My soon to be wife suffered a stroke in Palo Alto after we first got to California in the early '80's. She was 27. There was the sound of a football game coming through the window that afternoon from Stanford's stadium. I could watch on TV and get the sound live.
She came down the stairs wandered around, and refused, so I thought, to speak to me. This went on for a few minutes before I realized something was wrong; she couldn't speak. I rushed her to the hospital and watched in horror as she was put in the big machine which then displayed her brain patterns on computer screens in front of me in an adjacent room. The doctor and I watched as one side of her brain filled up with blood. He didn't think she would make it, but she did.
Apparently it had been caused by birth control pills and moderate drinking. Her family is all medical, her father the Chief Surgeon at a hospital in MA, her mother and sister nurses. We flew her to Boston General where she got great care. She had aphasia and had to learn to speak again. She had never had a strong NE accent, but her Speech Therapist did and after many months, so did she.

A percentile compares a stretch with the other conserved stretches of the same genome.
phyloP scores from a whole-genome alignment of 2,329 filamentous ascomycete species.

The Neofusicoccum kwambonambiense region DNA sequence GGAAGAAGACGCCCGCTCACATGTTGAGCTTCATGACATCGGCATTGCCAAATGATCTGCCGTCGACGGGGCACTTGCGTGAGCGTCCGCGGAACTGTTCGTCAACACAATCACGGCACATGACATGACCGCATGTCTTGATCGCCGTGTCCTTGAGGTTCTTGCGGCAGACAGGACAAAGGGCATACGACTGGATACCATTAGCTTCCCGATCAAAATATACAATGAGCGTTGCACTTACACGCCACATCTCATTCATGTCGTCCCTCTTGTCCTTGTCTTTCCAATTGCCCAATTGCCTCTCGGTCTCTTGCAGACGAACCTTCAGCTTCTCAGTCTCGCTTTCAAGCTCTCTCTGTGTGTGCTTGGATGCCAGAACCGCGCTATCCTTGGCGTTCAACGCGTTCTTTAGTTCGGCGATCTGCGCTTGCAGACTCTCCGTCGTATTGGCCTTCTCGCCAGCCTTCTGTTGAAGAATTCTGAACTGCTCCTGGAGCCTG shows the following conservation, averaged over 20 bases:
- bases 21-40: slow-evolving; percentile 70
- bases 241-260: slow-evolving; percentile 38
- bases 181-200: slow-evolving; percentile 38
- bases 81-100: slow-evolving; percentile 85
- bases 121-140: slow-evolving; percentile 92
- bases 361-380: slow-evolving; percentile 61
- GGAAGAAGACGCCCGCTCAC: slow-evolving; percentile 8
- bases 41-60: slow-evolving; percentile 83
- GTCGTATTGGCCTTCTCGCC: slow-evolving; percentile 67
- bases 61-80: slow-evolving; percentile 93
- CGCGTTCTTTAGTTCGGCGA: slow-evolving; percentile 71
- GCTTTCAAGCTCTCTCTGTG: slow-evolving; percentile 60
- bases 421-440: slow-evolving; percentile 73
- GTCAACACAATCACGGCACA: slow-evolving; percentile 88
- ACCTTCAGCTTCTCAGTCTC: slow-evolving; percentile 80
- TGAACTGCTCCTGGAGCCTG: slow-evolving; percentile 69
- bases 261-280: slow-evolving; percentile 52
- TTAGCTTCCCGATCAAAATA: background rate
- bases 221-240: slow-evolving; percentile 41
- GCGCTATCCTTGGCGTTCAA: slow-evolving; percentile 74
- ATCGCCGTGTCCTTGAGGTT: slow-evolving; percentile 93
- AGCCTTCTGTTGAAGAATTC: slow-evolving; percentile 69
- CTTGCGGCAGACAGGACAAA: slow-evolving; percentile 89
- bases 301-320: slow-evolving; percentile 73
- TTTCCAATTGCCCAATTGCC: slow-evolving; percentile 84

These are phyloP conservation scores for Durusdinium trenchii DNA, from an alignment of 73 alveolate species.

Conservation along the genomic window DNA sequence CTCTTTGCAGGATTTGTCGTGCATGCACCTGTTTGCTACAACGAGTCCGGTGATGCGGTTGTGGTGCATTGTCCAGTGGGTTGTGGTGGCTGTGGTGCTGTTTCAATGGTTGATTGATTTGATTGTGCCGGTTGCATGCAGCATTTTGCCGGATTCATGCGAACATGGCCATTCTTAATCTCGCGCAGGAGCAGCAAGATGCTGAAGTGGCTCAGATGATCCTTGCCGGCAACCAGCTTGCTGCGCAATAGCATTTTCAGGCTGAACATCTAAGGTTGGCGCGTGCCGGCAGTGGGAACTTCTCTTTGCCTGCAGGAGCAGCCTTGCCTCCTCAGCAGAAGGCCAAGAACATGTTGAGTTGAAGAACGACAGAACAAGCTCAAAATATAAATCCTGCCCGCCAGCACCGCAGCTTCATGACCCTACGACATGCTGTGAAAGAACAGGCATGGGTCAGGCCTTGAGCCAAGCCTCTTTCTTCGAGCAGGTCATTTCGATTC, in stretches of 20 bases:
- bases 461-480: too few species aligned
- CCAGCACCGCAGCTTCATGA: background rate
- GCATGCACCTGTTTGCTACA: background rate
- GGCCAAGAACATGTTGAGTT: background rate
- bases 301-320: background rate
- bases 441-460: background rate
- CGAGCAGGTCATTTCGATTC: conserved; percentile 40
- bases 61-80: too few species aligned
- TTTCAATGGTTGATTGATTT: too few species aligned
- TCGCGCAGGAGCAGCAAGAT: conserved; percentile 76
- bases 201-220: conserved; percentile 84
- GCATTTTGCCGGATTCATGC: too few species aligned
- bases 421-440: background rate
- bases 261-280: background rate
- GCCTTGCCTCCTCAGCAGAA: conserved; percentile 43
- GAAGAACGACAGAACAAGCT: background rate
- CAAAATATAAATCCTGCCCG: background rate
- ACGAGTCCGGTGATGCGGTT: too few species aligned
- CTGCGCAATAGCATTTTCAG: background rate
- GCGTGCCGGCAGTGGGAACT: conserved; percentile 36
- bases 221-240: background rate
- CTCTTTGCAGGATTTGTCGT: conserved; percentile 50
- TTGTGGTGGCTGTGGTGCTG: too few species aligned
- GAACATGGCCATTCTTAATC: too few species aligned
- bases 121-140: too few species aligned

She is an artist, but that side of her brain was damaged, and she had to learn to draw from the other side of her brain, kinda like a popular book at the time, the 1979 book, Drawing on the Right Side of the Brain. Two years after the stroke, she had our only child.
Many years later she related her experience while in the machine... familiarly, she saw a bright light that guided her to some relatives, particularly aunts who had passed, and they told her that she couldn't stay... she really wanted to stay; because she had something to do before she could come back. She always said that was to have our daughter.
This article reminded me strongly of all that, and I'm sure others have themselves or have had loved ones that experienced something similar. The charity Ms Clarke started seems like a really good idea.
Not everyone is lucky enough to have the resources we did at the time... no matter how some people might think they ought to.